In our conversation today with Oracle’s Executive Vice President Product Development, Thomas Kurian, we have also investigated a group of corporate customers who are simply looking for an opex-based alternative to their capex intensive operations of own hardware and perpetual Oracle licenses, even for their high-end packaged and custom applications. Oracle’s commitment to handle a wide spectrum of performance requirements from small pilots on up to large virtual enterprise landscapes is a prerequisite to providing a great experience for this class of customers. Obviously, this model — if adopted by many large clients — will affect Oracle’s own business and margin. However, we believe that the growth potential and simply sheer retention of these customers looking for a full opex model can justify the transformation of a part of Oracle’s business toward monthly revenues based on usage.

Finally, the value of a platform service is not only driven by its capabilities and the business applications the original vendor puts up there as a SaaS offering.’s AppExchange is the leading example of how marketplaces make a PaaS offering more attractive based on the instant availability of hundreds of add-ons and some self-contained applications. Oracle is facing a huge transformation challenge to make applications from its long-standing ISVs available in a simpler and more packaged way on its cloud. It might take two years until Oracle has serious volumes of content on its platform. But, it’ll be worth it for ISVs to go that route as Oracle has a very important detail in its cloud strategy: The full multitenant technology stack will also be available for local cloud providers hosting an Oracle cloud on different privacy levels in the “virtual private” business model. A future Oracle marketplace might push an ISV solution into all the data centers of Oracle’s future cloud provider partners.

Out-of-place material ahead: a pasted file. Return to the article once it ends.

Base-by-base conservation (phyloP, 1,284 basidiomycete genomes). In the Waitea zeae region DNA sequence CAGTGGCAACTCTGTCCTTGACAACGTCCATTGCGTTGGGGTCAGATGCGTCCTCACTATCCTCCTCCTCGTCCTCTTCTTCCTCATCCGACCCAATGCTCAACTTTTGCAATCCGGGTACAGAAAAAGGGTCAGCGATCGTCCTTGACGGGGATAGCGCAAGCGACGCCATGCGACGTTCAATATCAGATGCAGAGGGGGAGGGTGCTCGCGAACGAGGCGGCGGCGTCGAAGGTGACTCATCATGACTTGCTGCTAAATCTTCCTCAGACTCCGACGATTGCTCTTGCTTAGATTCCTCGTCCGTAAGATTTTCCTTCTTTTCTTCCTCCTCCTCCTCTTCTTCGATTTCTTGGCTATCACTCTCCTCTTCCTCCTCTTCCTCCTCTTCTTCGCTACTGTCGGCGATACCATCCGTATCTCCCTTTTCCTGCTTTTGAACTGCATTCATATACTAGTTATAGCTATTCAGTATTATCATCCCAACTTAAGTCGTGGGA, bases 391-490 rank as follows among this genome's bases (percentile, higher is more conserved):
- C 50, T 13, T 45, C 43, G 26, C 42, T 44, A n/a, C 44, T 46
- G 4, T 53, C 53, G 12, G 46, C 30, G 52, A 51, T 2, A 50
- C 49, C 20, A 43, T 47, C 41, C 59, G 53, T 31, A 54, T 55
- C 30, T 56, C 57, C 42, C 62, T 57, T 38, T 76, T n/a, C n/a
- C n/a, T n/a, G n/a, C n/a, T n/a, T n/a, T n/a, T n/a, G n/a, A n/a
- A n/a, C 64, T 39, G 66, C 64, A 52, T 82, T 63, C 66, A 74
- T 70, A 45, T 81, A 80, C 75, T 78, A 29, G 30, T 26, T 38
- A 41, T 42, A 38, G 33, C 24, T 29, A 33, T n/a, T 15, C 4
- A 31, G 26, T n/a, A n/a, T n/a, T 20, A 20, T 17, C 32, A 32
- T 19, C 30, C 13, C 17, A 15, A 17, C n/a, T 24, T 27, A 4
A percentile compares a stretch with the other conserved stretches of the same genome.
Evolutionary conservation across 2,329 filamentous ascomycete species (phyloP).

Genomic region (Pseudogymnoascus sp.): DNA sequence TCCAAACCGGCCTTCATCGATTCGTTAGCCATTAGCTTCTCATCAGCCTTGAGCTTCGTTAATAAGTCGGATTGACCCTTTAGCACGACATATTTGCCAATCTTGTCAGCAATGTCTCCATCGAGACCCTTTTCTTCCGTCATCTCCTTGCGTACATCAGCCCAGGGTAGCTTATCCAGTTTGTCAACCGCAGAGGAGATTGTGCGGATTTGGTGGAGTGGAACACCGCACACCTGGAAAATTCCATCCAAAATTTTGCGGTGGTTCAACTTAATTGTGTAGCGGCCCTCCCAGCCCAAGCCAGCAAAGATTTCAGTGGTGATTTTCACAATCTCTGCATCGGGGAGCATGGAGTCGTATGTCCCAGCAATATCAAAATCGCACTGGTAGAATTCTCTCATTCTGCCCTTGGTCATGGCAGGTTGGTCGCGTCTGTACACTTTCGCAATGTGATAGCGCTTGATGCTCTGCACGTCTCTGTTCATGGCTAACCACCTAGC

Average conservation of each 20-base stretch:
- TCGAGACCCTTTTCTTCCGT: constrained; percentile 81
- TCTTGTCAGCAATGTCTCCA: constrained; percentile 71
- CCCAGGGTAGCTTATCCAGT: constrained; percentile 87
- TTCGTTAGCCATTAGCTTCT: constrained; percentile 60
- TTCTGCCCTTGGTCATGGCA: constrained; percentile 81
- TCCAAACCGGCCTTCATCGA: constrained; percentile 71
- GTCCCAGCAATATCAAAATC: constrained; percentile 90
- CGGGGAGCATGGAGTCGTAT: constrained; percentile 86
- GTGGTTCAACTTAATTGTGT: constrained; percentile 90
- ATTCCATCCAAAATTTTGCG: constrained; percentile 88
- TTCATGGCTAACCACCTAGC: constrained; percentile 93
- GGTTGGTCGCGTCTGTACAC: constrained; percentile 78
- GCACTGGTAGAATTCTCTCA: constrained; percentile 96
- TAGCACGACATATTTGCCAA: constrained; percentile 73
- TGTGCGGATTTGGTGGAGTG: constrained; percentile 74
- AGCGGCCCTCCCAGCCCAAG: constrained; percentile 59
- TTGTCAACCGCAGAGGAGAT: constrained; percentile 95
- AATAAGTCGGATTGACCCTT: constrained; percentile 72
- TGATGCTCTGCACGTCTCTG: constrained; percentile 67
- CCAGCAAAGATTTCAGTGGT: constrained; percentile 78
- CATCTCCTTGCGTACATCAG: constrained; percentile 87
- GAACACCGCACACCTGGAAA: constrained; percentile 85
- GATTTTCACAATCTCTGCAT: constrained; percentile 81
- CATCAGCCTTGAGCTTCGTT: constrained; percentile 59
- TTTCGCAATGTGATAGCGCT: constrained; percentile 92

Please leave a comment here about what type of business applications you’d like to see on Oracle’s cloud beyond Oracle’s own applications.

For a different take on this announcement, see Forrester Infrastructure & Operations Professionals analyst James Staten's blog entry. He's more critical on Oracle's journey from IaaS to PaaS.

- Stefan

(Picture source: Darth Vader by Philips)


Oracle as service provider?

With Oracle being the newest entrant into the service provider, many questions remain on pricing, SLA, interoperability, and support. Without details on how Oracle has modified the product line (e.g. WebLogic, Oracle Fusion, Oracle ExaLogic) to incorporate Cloud characteristics within the traditional application platform, stating "The full multitenant technology stack will also be available for local cloud providers hosting an Oracle cloud on different privacy levels in the “virtual private” business model" seems a bit optimistic.

A few other details may hold back adoption. For example, WebLogic domains don't seem particularly self-service, and Oracle Cloud Application Oracle Foundation seems tightly coupled to Oracle ExaLogic Elastic Cloud, which doesn't seem to offer excellent hardware portability. Would you define ExaLogic as middleware (as pitched by Oracle)? I know the Force is strong with Larry, but I think the Red Hardware Empire may have a difficult time rebuilding the Death Star.

Full disclosure, I work for the Jedi Resistance.